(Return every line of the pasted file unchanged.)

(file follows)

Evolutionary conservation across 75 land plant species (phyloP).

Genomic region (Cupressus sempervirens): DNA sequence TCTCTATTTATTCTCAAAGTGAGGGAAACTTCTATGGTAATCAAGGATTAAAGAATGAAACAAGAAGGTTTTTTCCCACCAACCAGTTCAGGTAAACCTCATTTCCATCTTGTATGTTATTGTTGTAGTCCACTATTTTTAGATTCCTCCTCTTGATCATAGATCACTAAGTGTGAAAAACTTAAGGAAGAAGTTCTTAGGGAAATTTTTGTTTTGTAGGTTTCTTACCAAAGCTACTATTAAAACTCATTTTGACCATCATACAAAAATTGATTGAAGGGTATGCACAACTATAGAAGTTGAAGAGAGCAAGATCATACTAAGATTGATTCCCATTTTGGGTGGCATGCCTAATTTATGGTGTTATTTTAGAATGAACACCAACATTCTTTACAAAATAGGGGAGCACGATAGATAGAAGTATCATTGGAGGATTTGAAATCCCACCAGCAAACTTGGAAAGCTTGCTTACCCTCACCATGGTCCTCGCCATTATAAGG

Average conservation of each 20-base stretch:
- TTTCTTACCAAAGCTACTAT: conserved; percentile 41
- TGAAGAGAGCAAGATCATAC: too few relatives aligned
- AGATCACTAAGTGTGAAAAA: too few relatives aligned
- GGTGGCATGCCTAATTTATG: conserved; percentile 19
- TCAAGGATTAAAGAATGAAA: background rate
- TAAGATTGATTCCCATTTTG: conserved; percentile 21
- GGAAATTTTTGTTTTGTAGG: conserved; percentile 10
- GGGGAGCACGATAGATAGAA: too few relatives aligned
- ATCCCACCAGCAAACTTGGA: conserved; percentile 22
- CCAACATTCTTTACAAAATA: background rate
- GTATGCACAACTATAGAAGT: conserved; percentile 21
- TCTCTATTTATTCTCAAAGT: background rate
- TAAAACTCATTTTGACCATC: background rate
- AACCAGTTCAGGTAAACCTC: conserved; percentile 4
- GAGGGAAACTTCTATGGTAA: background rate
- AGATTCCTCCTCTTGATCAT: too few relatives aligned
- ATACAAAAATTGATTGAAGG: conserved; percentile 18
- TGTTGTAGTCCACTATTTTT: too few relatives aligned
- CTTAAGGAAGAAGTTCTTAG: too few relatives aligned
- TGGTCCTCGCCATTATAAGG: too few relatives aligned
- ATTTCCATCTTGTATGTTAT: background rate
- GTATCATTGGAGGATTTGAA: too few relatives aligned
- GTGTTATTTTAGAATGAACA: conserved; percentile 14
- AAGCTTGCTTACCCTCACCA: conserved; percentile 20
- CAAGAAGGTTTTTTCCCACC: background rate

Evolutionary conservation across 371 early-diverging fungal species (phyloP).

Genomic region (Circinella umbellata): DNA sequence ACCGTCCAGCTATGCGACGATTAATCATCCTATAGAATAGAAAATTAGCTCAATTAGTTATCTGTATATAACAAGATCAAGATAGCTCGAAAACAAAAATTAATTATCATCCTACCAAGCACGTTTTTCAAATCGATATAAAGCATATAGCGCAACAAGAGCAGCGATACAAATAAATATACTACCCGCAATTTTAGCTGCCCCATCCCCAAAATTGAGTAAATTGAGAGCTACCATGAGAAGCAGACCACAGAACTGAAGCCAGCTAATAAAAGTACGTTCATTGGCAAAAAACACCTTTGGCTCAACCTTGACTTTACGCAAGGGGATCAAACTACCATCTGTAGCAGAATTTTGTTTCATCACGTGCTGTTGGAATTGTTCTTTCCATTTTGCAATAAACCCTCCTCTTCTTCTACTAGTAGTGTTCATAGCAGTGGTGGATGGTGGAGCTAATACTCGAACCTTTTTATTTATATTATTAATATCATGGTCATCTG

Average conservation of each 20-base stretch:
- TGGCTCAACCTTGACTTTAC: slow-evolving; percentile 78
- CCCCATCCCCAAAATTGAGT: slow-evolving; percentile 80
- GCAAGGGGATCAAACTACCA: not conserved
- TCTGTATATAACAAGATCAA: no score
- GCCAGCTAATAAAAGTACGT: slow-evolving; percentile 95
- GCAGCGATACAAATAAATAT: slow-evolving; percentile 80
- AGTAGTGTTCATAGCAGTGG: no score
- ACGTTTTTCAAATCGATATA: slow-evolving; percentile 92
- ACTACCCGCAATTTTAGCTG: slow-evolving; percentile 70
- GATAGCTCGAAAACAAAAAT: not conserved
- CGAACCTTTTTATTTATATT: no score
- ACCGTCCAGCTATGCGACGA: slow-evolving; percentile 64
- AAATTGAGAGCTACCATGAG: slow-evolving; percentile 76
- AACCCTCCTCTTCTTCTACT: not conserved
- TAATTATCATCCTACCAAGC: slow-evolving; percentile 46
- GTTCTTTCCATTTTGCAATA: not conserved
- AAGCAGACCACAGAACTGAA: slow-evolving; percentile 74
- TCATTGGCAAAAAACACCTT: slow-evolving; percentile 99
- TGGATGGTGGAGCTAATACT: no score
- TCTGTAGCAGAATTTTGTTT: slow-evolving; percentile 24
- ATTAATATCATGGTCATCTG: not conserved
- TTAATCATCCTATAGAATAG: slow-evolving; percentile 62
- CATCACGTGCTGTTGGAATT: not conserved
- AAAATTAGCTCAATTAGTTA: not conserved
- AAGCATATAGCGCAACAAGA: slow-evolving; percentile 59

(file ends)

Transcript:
Evolutionary conservation across 75 land plant species (phyloP).

Genomic region (Cupressus sempervirens): DNA sequence TCTCTATTTATTCTCAAAGTGAGGGAAACTTCTATGGTAATCAAGGATTAAAGAATGAAACAAGAAGGTTTTTTCCCACCAACCAGTTCAGGTAAACCTCATTTCCATCTTGTATGTTATTGTTGTAGTCCACTATTTTTAGATTCCTCCTCTTGATCATAGATCACTAAGTGTGAAAAACTTAAGGAAGAAGTTCTTAGGGAAATTTTTGTTTTGTAGGTTTCTTACCAAAGCTACTATTAAAACTCATTTTGACCATCATACAAAAATTGATTGAAGGGTATGCACAACTATAGAAGTTGAAGAGAGCAAGATCATACTAAGATTGATTCCCATTTTGGGTGGCATGCCTAATTTATGGTGTTATTTTAGAATGAACACCAACATTCTTTACAAAATAGGGGAGCACGATAGATAGAAGTATCATTGGAGGATTTGAAATCCCACCAGCAAACTTGGAAAGCTTGCTTACCCTCACCATGGTCCTCGCCATTATAAGG

Average conservation of each 20-base stretch:
- TTTCTTACCAAAGCTACTAT: conserved; percentile 41
- TGAAGAGAGCAAGATCATAC: too few relatives aligned
- AGATCACTAAGTGTGAAAAA: too few relatives aligned
- GGTGGCATGCCTAATTTATG: conserved; percentile 19
- TCAAGGATTAAAGAATGAAA: background rate
- TAAGATTGATTCCCATTTTG: conserved; percentile 21
- GGAAATTTTTGTTTTGTAGG: conserved; percentile 10
- GGGGAGCACGATAGATAGAA: too few relatives aligned
- ATCCCACCAGCAAACTTGGA: conserved; percentile 22
- CCAACATTCTTTACAAAATA: background rate
- GTATGCACAACTATAGAAGT: conserved; percentile 21
- TCTCTATTTATTCTCAAAGT: background rate
- TAAAACTCATTTTGACCATC: background rate
- AACCAGTTCAGGTAAACCTC: conserved; percentile 4
- GAGGGAAACTTCTATGGTAA: background rate
- AGATTCCTCCTCTTGATCAT: too few relatives aligned
- ATACAAAAATTGATTGAAGG: conserved; percentile 18
- TGTTGTAGTCCACTATTTTT: too few relatives aligned
- CTTAAGGAAGAAGTTCTTAG: too few relatives aligned
- TGGTCCTCGCCATTATAAGG: too few relatives aligned
- ATTTCCATCTTGTATGTTAT: background rate
- GTATCATTGGAGGATTTGAA: too few relatives aligned
- GTGTTATTTTAGAATGAACA: conserved; percentile 14
- AAGCTTGCTTACCCTCACCA: conserved; percentile 20
- CAAGAAGGTTTTTTCCCACC: background rate

Evolutionary conservation across 371 early-diverging fungal species (phyloP).

Genomic region (Circinella umbellata): DNA sequence ACCGTCCAGCTATGCGACGATTAATCATCCTATAGAATAGAAAATTAGCTCAATTAGTTATCTGTATATAACAAGATCAAGATAGCTCGAAAACAAAAATTAATTATCATCCTACCAAGCACGTTTTTCAAATCGATATAAAGCATATAGCGCAACAAGAGCAGCGATACAAATAAATATACTACCCGCAATTTTAGCTGCCCCATCCCCAAAATTGAGTAAATTGAGAGCTACCATGAGAAGCAGACCACAGAACTGAAGCCAGCTAATAAAAGTACGTTCATTGGCAAAAAACACCTTTGGCTCAACCTTGACTTTACGCAAGGGGATCAAACTACCATCTGTAGCAGAATTTTGTTTCATCACGTGCTGTTGGAATTGTTCTTTCCATTTTGCAATAAACCCTCCTCTTCTTCTACTAGTAGTGTTCATAGCAGTGGTGGATGGTGGAGCTAATACTCGAACCTTTTTATTTATATTATTAATATCATGGTCATCTG

Average conservation of each 20-base stretch:
- TGGCTCAACCTTGACTTTAC: slow-evolving; percentile 78
- CCCCATCCCCAAAATTGAGT: slow-evolving; percentile 80
- GCAAGGGGATCAAACTACCA: not conserved
- TCTGTATATAACAAGATCAA: no score
- GCCAGCTAATAAAAGTACGT: slow-evolving; percentile 95
- GCAGCGATACAAATAAATAT: slow-evolving; percentile 80
- AGTAGTGTTCATAGCAGTGG: no score
- ACGTTTTTCAAATCGATATA: slow-evolving; percentile 92
- ACTACCCGCAATTTTAGCTG: slow-evolving; percentile 70
- GATAGCTCGAAAACAAAAAT: not conserved
- CGAACCTTTTTATTTATATT: no score
- ACCGTCCAGCTATGCGACGA: slow-evolving; percentile 64
- AAATTGAGAGCTACCATGAG: slow-evolving; percentile 76
- AACCCTCCTCTTCTTCTACT: not conserved
- TAATTATCATCCTACCAAGC: slow-evolving; percentile 46
- GTTCTTTCCATTTTGCAATA: not conserved
- AAGCAGACCACAGAACTGAA: slow-evolving; percentile 74
- TCATTGGCAAAAAACACCTT: slow-evolving; percentile 99
- TGGATGGTGGAGCTAATACT: no score
- TCTGTAGCAGAATTTTGTTT: slow-evolving; percentile 24
- ATTAATATCATGGTCATCTG: not conserved
- TTAATCATCCTATAGAATAG: slow-evolving; percentile 62
- CATCACGTGCTGTTGGAATT: not conserved
- AAAATTAGCTCAATTAGTTA: not conserved
- AAGCATATAGCGCAACAAGA: slow-evolving; percentile 59